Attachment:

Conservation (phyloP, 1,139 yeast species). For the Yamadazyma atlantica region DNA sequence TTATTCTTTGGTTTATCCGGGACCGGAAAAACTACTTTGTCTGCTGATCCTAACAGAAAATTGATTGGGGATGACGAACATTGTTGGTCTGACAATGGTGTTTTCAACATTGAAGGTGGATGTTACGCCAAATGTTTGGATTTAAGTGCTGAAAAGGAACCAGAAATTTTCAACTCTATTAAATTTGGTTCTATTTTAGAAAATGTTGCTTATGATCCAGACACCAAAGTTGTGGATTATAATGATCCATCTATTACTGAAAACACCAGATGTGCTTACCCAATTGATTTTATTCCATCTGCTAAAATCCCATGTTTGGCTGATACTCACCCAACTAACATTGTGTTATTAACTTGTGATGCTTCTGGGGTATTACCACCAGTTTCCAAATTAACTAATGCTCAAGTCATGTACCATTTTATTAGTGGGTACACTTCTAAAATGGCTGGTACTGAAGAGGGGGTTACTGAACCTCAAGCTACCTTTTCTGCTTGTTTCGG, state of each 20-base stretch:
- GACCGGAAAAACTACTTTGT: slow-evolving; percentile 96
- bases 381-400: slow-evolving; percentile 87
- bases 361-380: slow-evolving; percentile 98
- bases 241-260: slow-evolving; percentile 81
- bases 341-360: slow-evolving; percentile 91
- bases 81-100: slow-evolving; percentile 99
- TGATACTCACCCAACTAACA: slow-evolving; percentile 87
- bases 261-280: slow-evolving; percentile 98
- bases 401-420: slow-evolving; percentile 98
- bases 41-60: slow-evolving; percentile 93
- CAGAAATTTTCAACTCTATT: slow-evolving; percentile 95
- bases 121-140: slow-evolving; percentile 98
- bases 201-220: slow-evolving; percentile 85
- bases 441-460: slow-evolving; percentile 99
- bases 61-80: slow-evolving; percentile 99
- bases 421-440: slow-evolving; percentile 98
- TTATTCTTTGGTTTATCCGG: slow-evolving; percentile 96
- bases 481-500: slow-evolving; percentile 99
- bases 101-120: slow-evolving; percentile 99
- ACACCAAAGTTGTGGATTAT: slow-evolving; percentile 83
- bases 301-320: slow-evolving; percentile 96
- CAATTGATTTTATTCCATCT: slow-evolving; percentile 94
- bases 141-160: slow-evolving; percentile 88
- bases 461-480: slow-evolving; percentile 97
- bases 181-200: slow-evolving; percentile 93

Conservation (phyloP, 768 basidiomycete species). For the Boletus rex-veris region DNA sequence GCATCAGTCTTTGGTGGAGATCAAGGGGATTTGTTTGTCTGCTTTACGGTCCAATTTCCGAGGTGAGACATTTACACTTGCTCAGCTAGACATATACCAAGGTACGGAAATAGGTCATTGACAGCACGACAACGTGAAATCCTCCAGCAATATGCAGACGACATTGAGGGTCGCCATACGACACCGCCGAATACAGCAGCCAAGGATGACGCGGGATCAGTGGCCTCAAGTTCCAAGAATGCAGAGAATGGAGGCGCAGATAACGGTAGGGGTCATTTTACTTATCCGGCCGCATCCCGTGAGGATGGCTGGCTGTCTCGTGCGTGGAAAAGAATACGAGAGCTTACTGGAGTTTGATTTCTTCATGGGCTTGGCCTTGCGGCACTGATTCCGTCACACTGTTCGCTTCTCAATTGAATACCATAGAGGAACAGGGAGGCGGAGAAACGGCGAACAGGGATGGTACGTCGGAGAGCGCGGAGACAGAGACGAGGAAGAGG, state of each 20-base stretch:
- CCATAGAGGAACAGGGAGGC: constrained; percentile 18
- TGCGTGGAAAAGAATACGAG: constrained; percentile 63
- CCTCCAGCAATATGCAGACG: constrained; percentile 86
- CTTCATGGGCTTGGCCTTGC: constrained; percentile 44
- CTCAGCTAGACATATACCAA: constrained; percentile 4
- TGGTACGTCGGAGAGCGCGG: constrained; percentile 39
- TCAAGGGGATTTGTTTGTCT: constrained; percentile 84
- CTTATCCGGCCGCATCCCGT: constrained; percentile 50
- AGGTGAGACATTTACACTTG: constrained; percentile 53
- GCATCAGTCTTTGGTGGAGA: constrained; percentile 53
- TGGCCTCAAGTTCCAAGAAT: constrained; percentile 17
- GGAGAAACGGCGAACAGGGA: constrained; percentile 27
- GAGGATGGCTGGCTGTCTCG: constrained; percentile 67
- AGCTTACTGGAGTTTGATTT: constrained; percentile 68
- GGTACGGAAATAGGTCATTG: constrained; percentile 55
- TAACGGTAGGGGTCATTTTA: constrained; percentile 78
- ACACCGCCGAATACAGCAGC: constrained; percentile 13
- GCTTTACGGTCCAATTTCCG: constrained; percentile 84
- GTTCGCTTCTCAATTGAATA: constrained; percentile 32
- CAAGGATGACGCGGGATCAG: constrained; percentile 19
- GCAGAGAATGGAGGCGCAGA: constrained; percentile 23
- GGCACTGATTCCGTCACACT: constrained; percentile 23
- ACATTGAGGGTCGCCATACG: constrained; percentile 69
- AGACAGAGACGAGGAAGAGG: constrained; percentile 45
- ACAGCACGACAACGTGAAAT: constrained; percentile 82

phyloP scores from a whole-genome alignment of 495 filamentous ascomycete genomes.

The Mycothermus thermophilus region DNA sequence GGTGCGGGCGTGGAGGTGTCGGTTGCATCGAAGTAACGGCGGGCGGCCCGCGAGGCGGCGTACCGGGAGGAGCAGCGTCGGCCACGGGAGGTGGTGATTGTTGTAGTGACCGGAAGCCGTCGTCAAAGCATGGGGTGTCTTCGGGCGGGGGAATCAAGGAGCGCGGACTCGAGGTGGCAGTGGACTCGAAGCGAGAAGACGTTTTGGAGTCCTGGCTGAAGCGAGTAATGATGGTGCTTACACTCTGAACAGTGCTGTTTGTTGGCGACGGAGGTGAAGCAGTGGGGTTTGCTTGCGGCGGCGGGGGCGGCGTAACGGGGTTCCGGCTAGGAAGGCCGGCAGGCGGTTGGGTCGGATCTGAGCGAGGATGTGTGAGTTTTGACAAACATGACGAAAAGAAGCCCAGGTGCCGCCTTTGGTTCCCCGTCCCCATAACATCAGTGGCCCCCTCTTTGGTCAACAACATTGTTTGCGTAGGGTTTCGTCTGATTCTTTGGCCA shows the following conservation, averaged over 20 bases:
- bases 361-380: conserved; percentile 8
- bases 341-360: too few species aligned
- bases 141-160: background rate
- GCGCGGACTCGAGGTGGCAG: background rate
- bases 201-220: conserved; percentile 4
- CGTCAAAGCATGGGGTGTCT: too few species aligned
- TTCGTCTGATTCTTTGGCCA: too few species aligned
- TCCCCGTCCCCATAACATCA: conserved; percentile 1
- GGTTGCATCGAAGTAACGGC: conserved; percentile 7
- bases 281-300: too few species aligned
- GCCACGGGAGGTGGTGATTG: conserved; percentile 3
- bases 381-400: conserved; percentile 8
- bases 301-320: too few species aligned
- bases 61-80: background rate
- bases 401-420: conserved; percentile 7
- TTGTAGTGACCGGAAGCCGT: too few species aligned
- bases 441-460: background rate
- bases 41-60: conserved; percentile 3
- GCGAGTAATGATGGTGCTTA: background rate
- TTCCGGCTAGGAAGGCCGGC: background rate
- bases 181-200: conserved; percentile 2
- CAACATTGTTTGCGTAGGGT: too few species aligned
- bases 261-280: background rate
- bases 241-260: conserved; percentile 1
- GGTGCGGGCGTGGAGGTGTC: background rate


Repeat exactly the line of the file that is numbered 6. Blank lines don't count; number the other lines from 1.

- bases 341-360: slow-evolving; percentile 91